Shopping Differences Between Genders
It seems that men and women have different styles of doing everything. When it comes to shopping, there’s a saying: Women shop, men buy.
Women react more strongly than men to personal interaction with sales associates. Because women tend to communicate more easily than men, and are more open to communication, it’s easier for a woman to spend some time chatting with a salesperson regarding fashions, trends and what’s on sale, thus taking more time and browsing more items.
Men tend to think of shopping as getting something done. They know what they need and they want to get in, get the item, and get out. After all, there are other jobs to do. No sense in frittering away time looking at unnecessary items. And there certainly isn’t time for idle chit chat with a stranger when the family is expecting that spice rack to be finished tonight, with the tool that he went to purchase specifically for that job.
According to a paper published in Knowledge@ Wharton, women are more likely to experience problems while shopping than men -- 53% vs. 48%. For women, "lack of help when needed" is the top problem (29%). Men, however, ranked "difficulty in finding parking close to the store's entrance" as the number one problem (also 29%). Women value sales associates who make them feel important, whereas men value checking out quickly.
Why are there such differences in the shopping habits of the sexes? In The X and Y of Buy, Elizabeth Pace says that while women love the search, men love the kill. Pace refers to early man to show that these instincts are inherent and developed over time. In those nomadic times of following food sources, men hunted in groups, while women stayed home to protect the camps and children from predators. Women had to have stamina to endure long days and nights of preparing food and nursing babies, not to mention the ability to weigh pros and cons in order to settle disputes within the clan. Men were relied upon for quick, explosive energy and strength to provide food for the clan. The hunter-male concentrated on the day’s kill, while the gatherer-female had to plan for the longer term. It seems to relate to our roots that today women tend to shop around, “gathering” up the best from various sources and enjoying the experience, while men tend to buy, going straight in for the “kill.”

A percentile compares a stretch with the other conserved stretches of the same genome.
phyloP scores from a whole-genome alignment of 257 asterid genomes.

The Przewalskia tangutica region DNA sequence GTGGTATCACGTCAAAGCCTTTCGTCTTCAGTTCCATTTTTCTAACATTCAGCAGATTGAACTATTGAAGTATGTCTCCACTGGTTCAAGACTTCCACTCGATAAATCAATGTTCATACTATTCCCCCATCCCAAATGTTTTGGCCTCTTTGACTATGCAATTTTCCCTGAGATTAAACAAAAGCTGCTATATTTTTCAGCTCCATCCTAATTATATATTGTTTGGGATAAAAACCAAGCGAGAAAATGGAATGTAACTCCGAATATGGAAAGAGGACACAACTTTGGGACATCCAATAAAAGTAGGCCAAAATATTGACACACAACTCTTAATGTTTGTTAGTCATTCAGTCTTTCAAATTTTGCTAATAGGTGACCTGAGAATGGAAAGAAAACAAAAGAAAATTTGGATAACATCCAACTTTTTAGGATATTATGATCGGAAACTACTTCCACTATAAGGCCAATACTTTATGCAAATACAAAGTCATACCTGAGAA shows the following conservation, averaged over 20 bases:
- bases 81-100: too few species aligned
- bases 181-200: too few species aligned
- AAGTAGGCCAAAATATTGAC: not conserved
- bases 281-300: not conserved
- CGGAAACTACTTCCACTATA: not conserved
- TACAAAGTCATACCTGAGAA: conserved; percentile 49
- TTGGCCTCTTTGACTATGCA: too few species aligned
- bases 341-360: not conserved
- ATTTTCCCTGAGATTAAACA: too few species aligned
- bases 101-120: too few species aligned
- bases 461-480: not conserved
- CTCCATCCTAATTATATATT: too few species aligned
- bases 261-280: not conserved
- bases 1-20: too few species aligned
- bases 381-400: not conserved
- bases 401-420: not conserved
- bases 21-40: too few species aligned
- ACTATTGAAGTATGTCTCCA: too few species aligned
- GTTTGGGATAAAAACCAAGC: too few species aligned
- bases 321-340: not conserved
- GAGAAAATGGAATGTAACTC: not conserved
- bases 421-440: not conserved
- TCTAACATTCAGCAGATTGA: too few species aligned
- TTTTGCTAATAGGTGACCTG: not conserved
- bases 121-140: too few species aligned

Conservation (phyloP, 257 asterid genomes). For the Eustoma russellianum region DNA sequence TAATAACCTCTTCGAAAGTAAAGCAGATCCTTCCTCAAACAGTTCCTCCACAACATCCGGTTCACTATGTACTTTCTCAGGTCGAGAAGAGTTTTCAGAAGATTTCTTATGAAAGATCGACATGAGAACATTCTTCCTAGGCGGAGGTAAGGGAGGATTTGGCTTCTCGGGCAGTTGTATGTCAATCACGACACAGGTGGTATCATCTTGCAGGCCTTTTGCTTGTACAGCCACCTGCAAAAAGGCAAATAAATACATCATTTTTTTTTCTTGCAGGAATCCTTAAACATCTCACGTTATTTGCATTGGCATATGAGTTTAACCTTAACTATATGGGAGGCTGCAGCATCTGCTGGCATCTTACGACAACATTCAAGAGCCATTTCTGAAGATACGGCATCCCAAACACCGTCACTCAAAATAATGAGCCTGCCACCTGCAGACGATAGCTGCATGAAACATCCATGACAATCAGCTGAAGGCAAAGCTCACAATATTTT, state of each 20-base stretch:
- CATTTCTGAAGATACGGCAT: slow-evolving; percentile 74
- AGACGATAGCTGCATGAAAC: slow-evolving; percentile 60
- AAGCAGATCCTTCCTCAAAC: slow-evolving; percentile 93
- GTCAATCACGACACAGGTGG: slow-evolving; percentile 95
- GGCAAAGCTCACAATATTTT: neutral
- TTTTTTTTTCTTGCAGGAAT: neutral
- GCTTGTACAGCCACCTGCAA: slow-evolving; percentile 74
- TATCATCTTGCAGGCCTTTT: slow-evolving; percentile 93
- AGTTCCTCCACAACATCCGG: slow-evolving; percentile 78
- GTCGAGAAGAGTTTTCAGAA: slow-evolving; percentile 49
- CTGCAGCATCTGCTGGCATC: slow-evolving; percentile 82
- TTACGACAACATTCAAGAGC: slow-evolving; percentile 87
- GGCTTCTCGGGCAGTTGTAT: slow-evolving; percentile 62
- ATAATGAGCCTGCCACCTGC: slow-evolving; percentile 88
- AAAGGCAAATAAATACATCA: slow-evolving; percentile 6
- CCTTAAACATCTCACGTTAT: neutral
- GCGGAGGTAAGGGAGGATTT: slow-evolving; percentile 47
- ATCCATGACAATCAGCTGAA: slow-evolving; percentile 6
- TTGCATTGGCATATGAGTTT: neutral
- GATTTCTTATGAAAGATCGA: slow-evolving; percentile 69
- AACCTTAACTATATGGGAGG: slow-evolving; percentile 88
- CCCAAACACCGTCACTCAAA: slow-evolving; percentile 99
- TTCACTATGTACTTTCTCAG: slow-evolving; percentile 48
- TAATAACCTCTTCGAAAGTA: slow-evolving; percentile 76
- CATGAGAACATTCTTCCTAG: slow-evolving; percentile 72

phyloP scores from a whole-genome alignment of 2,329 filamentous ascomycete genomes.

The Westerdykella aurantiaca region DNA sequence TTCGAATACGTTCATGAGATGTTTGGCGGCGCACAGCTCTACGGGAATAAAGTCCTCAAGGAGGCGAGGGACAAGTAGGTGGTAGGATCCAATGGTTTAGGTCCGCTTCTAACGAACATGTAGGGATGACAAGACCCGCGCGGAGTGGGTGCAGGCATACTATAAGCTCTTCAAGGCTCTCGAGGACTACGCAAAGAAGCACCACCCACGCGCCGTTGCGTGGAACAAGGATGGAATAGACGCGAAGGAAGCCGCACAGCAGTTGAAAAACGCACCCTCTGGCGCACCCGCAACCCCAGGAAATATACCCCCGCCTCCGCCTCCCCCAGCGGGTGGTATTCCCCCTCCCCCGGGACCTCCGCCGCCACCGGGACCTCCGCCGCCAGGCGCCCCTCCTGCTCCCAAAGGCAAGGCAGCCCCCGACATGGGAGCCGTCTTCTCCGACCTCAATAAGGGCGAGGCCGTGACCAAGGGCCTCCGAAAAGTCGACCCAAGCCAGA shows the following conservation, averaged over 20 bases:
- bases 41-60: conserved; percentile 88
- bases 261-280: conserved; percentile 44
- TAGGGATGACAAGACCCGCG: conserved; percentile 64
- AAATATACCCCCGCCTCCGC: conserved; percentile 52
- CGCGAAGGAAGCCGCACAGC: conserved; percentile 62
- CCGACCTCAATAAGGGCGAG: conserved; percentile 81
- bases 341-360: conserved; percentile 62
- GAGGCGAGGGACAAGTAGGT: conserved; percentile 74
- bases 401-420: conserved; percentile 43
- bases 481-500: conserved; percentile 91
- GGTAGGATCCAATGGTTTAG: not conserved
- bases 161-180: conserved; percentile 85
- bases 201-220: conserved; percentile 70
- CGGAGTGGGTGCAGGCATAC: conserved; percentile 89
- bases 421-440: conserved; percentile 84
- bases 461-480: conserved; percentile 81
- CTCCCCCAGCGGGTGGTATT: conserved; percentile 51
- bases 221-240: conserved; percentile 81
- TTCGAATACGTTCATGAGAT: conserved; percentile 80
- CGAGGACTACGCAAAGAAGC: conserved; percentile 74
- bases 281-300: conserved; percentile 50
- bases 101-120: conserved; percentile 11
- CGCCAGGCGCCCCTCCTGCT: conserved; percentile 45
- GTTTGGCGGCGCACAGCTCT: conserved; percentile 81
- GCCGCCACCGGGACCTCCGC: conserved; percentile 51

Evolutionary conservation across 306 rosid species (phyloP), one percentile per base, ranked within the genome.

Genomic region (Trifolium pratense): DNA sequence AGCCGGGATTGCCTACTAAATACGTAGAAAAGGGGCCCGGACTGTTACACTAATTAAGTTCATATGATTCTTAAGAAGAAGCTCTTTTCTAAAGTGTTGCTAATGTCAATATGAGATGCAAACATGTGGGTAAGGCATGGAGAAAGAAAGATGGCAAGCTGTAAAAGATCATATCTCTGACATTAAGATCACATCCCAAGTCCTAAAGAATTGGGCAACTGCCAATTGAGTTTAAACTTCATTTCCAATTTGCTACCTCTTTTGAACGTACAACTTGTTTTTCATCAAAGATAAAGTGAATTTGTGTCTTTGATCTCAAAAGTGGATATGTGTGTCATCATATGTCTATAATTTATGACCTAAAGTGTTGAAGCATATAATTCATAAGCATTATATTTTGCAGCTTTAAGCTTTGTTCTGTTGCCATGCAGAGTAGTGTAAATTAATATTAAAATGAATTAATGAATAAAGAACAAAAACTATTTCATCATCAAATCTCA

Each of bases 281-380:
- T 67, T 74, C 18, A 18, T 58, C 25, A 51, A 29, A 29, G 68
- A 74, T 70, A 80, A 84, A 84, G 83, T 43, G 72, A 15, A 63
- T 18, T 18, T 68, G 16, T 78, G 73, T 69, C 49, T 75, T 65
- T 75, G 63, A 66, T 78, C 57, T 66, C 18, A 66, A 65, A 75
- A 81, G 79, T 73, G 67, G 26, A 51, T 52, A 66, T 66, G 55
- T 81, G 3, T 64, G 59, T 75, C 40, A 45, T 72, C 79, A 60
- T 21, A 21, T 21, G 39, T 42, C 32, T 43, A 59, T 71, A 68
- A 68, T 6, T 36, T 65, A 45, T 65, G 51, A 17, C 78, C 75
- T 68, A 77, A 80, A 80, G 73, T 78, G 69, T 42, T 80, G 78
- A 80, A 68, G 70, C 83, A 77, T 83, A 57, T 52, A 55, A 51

In essence, we can say that most women enjoy browsing for unique or thrifty finds and chatting with salespeople; while most men would rather go to a certain store for a certain item and get the job done quickly. Of course, it's ridiculous to say that men and women simply cannot enjoy shopping together. Yet it might make for a more enjoyable experience for all if we first think about what we are buying and where we are going. We can use the knowledge of shopping differences between the sexes to better understand each other and to make each shopping day a happier experience.